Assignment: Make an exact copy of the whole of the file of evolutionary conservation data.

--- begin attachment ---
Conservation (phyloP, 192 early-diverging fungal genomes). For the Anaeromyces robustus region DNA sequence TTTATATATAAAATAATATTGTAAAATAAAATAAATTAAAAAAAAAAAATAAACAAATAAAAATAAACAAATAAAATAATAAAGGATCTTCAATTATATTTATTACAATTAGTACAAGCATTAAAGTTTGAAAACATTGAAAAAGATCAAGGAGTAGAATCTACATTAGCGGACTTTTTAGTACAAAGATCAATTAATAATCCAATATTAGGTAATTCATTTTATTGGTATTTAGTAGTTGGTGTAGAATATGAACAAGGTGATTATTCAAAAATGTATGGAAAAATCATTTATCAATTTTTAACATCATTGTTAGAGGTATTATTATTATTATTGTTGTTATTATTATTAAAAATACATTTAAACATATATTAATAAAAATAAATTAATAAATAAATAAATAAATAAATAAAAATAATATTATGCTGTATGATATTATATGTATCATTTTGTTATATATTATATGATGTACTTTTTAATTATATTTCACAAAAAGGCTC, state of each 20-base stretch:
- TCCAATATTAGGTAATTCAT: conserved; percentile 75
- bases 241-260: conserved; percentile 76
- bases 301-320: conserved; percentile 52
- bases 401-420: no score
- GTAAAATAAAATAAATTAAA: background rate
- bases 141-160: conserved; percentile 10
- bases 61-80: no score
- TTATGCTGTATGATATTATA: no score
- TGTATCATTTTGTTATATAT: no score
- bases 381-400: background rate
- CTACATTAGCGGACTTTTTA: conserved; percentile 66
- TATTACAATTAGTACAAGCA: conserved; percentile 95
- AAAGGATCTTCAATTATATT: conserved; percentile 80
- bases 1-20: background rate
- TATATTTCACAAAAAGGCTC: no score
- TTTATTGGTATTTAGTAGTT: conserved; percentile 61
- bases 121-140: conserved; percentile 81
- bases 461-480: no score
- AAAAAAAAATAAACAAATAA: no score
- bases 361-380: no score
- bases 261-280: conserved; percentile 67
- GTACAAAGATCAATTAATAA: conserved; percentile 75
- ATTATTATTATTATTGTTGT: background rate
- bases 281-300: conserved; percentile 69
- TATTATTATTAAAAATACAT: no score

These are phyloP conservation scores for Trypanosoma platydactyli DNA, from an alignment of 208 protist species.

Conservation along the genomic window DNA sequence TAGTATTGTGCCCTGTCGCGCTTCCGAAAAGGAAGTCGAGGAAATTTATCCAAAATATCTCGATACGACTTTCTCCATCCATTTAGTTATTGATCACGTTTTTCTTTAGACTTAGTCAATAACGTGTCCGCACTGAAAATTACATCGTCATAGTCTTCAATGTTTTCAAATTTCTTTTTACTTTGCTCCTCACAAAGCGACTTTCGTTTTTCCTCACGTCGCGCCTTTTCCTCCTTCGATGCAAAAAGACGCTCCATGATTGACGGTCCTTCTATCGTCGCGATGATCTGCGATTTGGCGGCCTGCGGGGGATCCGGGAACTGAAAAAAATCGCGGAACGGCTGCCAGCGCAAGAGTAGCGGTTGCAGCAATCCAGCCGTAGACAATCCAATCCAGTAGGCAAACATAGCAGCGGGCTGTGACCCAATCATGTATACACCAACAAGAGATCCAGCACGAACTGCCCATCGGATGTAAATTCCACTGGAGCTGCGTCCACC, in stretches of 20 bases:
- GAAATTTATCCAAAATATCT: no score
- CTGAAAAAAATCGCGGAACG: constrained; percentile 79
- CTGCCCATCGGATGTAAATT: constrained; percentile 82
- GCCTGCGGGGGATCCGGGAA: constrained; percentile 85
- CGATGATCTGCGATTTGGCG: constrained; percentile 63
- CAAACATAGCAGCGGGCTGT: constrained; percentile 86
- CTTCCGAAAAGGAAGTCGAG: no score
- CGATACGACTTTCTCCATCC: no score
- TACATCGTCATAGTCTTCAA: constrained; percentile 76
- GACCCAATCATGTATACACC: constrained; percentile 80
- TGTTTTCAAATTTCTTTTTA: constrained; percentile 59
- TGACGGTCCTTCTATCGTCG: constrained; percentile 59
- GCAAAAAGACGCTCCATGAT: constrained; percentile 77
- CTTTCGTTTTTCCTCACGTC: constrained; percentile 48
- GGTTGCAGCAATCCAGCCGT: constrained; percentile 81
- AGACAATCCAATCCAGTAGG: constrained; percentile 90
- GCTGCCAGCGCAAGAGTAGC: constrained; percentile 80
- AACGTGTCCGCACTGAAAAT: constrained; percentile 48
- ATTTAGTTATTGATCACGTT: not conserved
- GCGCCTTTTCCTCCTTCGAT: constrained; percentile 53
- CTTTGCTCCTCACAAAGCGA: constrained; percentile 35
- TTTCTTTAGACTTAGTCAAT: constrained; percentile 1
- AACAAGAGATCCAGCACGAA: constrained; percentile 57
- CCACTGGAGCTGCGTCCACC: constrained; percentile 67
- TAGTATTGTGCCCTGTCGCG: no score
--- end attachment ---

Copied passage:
Conservation (phyloP, 192 early-diverging fungal genomes). For the Anaeromyces robustus region DNA sequence TTTATATATAAAATAATATTGTAAAATAAAATAAATTAAAAAAAAAAAATAAACAAATAAAAATAAACAAATAAAATAATAAAGGATCTTCAATTATATTTATTACAATTAGTACAAGCATTAAAGTTTGAAAACATTGAAAAAGATCAAGGAGTAGAATCTACATTAGCGGACTTTTTAGTACAAAGATCAATTAATAATCCAATATTAGGTAATTCATTTTATTGGTATTTAGTAGTTGGTGTAGAATATGAACAAGGTGATTATTCAAAAATGTATGGAAAAATCATTTATCAATTTTTAACATCATTGTTAGAGGTATTATTATTATTATTGTTGTTATTATTATTAAAAATACATTTAAACATATATTAATAAAAATAAATTAATAAATAAATAAATAAATAAATAAAAATAATATTATGCTGTATGATATTATATGTATCATTTTGTTATATATTATATGATGTACTTTTTAATTATATTTCACAAAAAGGCTC, state of each 20-base stretch:
- TCCAATATTAGGTAATTCAT: conserved; percentile 75
- bases 241-260: conserved; percentile 76
- bases 301-320: conserved; percentile 52
- bases 401-420: no score
- GTAAAATAAAATAAATTAAA: background rate
- bases 141-160: conserved; percentile 10
- bases 61-80: no score
- TTATGCTGTATGATATTATA: no score
- TGTATCATTTTGTTATATAT: no score
- bases 381-400: background rate
- CTACATTAGCGGACTTTTTA: conserved; percentile 66
- TATTACAATTAGTACAAGCA: conserved; percentile 95
- AAAGGATCTTCAATTATATT: conserved; percentile 80
- bases 1-20: background rate
- TATATTTCACAAAAAGGCTC: no score
- TTTATTGGTATTTAGTAGTT: conserved; percentile 61
- bases 121-140: conserved; percentile 81
- bases 461-480: no score
- AAAAAAAAATAAACAAATAA: no score
- bases 361-380: no score
- bases 261-280: conserved; percentile 67
- GTACAAAGATCAATTAATAA: conserved; percentile 75
- ATTATTATTATTATTGTTGT: background rate
- bases 281-300: conserved; percentile 69
- TATTATTATTAAAAATACAT: no score

These are phyloP conservation scores for Trypanosoma platydactyli DNA, from an alignment of 208 protist species.

Conservation along the genomic window DNA sequence TAGTATTGTGCCCTGTCGCGCTTCCGAAAAGGAAGTCGAGGAAATTTATCCAAAATATCTCGATACGACTTTCTCCATCCATTTAGTTATTGATCACGTTTTTCTTTAGACTTAGTCAATAACGTGTCCGCACTGAAAATTACATCGTCATAGTCTTCAATGTTTTCAAATTTCTTTTTACTTTGCTCCTCACAAAGCGACTTTCGTTTTTCCTCACGTCGCGCCTTTTCCTCCTTCGATGCAAAAAGACGCTCCATGATTGACGGTCCTTCTATCGTCGCGATGATCTGCGATTTGGCGGCCTGCGGGGGATCCGGGAACTGAAAAAAATCGCGGAACGGCTGCCAGCGCAAGAGTAGCGGTTGCAGCAATCCAGCCGTAGACAATCCAATCCAGTAGGCAAACATAGCAGCGGGCTGTGACCCAATCATGTATACACCAACAAGAGATCCAGCACGAACTGCCCATCGGATGTAAATTCCACTGGAGCTGCGTCCACC, in stretches of 20 bases:
- GAAATTTATCCAAAATATCT: no score
- CTGAAAAAAATCGCGGAACG: constrained; percentile 79
- CTGCCCATCGGATGTAAATT: constrained; percentile 82
- GCCTGCGGGGGATCCGGGAA: constrained; percentile 85
- CGATGATCTGCGATTTGGCG: constrained; percentile 63
- CAAACATAGCAGCGGGCTGT: constrained; percentile 86
- CTTCCGAAAAGGAAGTCGAG: no score
- CGATACGACTTTCTCCATCC: no score
- TACATCGTCATAGTCTTCAA: constrained; percentile 76
- GACCCAATCATGTATACACC: constrained; percentile 80
- TGTTTTCAAATTTCTTTTTA: constrained; percentile 59
- TGACGGTCCTTCTATCGTCG: constrained; percentile 59
- GCAAAAAGACGCTCCATGAT: constrained; percentile 77
- CTTTCGTTTTTCCTCACGTC: constrained; percentile 48
- GGTTGCAGCAATCCAGCCGT: constrained; percentile 81
- AGACAATCCAATCCAGTAGG: constrained; percentile 90
- GCTGCCAGCGCAAGAGTAGC: constrained; percentile 80
- AACGTGTCCGCACTGAAAAT: constrained; percentile 48
- ATTTAGTTATTGATCACGTT: not conserved
- GCGCCTTTTCCTCCTTCGAT: constrained; percentile 53
- CTTTGCTCCTCACAAAGCGA: constrained; percentile 35
- TTTCTTTAGACTTAGTCAAT: constrained; percentile 1
- AACAAGAGATCCAGCACGAA: constrained; percentile 57
- CCACTGGAGCTGCGTCCACC: constrained; percentile 67
- TAGTATTGTGCCCTGTCGCG: no score